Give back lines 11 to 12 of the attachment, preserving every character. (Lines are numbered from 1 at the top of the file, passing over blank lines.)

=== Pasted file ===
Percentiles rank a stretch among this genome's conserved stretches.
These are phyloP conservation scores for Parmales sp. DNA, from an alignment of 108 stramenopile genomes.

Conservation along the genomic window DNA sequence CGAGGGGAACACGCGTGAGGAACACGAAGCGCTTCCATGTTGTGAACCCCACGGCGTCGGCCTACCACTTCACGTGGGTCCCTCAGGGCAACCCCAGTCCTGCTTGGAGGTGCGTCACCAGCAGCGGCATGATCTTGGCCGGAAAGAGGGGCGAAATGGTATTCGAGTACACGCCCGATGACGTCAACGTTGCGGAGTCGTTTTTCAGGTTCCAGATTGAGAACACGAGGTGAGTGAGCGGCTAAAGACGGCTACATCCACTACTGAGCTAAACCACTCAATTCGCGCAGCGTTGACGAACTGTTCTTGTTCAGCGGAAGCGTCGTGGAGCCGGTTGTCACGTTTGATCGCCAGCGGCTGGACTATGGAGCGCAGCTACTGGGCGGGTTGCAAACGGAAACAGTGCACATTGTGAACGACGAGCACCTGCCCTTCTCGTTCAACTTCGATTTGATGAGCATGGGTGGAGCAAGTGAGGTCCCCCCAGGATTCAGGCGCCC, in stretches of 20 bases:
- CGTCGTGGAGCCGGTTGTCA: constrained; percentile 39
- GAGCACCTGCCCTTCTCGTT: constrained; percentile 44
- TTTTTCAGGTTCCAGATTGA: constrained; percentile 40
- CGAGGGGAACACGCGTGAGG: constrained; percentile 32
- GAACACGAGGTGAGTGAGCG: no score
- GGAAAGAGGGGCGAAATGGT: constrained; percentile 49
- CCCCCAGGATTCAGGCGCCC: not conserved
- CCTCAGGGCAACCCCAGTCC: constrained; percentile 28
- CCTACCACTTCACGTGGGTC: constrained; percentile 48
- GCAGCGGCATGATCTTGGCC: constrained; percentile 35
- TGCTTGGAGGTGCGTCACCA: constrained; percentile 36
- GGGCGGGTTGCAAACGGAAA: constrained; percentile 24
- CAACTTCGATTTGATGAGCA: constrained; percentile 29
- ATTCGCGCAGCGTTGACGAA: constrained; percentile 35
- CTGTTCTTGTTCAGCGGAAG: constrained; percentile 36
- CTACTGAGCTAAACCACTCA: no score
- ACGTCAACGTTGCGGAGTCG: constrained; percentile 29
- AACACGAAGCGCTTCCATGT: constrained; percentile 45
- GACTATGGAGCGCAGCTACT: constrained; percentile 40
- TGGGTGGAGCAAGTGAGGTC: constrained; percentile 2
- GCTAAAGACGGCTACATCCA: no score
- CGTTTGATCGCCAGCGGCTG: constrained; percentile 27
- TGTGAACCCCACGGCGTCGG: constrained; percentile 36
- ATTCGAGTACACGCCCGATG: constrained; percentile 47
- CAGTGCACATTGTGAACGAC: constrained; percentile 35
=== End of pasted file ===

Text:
- CCTCAGGGCAACCCCAGTCC: constrained; percentile 28
- CCTACCACTTCACGTGGGTC: constrained; percentile 48